Line 3: The boar is qualified by what appears to be a minimum age requirement of six months. Van Straten (apud Peels) made the very appealing suggestion that a boar (sus scrofa) gradually loses its stripes during its youth. A six-month-old boar would therefore have had an altogether different appearance from the younger animal and could have been readily identified as such. Various religious motivations may be behind this prescription, such as indeed concerns about the colour and coat of the animal, or even a relation with a possible meaning of the epithet, since ἀμαλός can designate any 'young' or 'weak' animals. But there may also have been very practical reasons behind the age requirement, such as the desire to secure an older (and larger) animal which would therefore provide more meat.

Lines 5-6: Aigelios appears to be an ethnic deriving from an otherwise unknown subdivision of Lindos, perhaps a ktoina (see Winand, and Gabrielsen forthc.; a deme of this name is known on Kos). For further interdictions concerning female participation found in the sacrificial calendar of Rhodes, see CGRN 62. On the semantics and usage of ἡ ὁσία cf. Peels.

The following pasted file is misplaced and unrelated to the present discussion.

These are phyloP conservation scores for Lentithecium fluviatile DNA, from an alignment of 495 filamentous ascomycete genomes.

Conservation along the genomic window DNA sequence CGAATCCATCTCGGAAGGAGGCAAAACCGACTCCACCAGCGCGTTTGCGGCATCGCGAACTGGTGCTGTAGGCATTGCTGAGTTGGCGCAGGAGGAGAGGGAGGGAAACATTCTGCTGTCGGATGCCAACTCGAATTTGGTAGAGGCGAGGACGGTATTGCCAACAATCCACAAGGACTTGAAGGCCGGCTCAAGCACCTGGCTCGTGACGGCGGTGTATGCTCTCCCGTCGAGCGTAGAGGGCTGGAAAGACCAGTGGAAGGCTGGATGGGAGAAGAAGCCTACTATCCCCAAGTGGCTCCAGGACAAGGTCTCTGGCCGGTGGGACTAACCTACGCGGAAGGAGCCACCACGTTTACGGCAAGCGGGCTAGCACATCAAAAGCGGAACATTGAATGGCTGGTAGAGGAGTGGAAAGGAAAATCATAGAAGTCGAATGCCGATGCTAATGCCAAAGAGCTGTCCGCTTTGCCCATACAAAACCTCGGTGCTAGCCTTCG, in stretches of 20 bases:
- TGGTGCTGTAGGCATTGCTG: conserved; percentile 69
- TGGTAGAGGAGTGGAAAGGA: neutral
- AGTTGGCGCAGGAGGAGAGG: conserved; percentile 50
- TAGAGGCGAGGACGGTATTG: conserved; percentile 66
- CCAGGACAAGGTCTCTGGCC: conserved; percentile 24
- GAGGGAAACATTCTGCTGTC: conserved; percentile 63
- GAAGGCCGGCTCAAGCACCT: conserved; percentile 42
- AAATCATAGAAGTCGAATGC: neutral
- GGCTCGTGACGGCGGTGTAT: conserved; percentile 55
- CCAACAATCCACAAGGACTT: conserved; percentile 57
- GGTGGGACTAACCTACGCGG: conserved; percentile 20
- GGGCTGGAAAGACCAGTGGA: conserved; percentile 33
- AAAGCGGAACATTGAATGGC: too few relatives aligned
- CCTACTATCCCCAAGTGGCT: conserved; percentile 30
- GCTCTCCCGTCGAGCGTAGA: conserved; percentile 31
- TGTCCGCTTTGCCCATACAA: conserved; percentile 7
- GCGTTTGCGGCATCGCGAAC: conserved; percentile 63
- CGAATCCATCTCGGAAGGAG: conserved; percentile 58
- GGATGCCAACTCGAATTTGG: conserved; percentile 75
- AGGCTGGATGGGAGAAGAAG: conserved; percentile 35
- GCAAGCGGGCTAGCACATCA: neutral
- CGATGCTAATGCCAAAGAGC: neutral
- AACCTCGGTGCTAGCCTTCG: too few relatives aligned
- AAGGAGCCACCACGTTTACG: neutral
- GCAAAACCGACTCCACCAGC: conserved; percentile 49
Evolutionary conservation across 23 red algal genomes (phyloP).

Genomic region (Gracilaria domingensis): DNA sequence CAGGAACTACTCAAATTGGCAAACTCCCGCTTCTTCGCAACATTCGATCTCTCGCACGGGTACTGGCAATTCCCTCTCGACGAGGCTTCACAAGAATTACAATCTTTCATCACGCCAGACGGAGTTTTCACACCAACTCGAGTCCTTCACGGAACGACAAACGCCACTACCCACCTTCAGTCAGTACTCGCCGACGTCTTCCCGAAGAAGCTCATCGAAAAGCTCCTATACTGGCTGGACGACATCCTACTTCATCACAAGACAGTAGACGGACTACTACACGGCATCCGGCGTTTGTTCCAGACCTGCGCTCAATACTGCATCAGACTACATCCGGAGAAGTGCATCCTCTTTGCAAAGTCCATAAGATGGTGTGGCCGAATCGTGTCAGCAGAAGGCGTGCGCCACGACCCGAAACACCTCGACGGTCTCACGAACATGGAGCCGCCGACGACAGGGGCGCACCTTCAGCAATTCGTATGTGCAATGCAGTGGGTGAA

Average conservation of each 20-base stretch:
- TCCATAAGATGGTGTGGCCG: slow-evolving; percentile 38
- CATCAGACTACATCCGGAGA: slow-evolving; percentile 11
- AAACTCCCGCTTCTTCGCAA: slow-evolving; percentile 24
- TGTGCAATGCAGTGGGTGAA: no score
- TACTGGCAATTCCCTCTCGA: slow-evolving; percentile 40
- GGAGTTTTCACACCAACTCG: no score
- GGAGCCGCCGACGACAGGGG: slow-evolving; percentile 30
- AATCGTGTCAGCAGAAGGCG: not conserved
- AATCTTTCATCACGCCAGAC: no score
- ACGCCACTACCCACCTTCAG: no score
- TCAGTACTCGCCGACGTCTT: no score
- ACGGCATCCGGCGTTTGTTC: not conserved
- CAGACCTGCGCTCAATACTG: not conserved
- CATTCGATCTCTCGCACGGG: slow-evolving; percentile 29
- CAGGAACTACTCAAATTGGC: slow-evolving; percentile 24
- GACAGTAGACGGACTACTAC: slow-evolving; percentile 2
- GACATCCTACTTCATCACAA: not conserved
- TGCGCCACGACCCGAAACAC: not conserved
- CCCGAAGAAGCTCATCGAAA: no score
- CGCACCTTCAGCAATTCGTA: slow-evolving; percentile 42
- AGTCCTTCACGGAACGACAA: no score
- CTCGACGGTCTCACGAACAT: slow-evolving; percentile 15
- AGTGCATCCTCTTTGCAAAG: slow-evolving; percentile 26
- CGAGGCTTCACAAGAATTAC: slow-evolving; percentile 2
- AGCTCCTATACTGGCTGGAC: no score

Publication

Creative Commons Attribution-NonCommercial-ShareAlike International License 4.0 .

All citation, reuse or distribution of this work must contain somewhere a link back to the URL http://cgrn.ulg.ac.be/ and the filename, as well as the year of consultation (see “Home” for details of how to cite).

Authors

  • Jan-Mathieu Carbon
  • Saskia Peels

Project Director

Vinciane Pirenne-Delforge

How To Cite

CGRN 63, l. x-x.

Alternatively, a more detailed version of this citation, with the relevant URL, can be:
CGRN 63, l. x-x (http://cgrn.philo.ulg.ac.be/file/63/).

The full citation of the CGRN in a list of abbreviations or a bibliography is the following:
J.-M. Carbon, S. Peels and V. Pirenne-Delforge, Collection of Greek Ritual Norms (CGRN), Liège 2015- (http://cgrn.ulg.ac.be, consulted in [2019]).

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	    				<author>Jan-Mathieu Carbon</author>
	    			<author>Saskia Peels</author>
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					<head>Bibliography</head>
					<p>Edition here based on Blinkenberg <bibl type="abbr" n="Lindos II">Lindos II</bibl> 26, with ph.</p>
				    <p>Cf. also: Sokolowski <bibl type="abbr" n="LSS">LSS</bibl> 89.</p>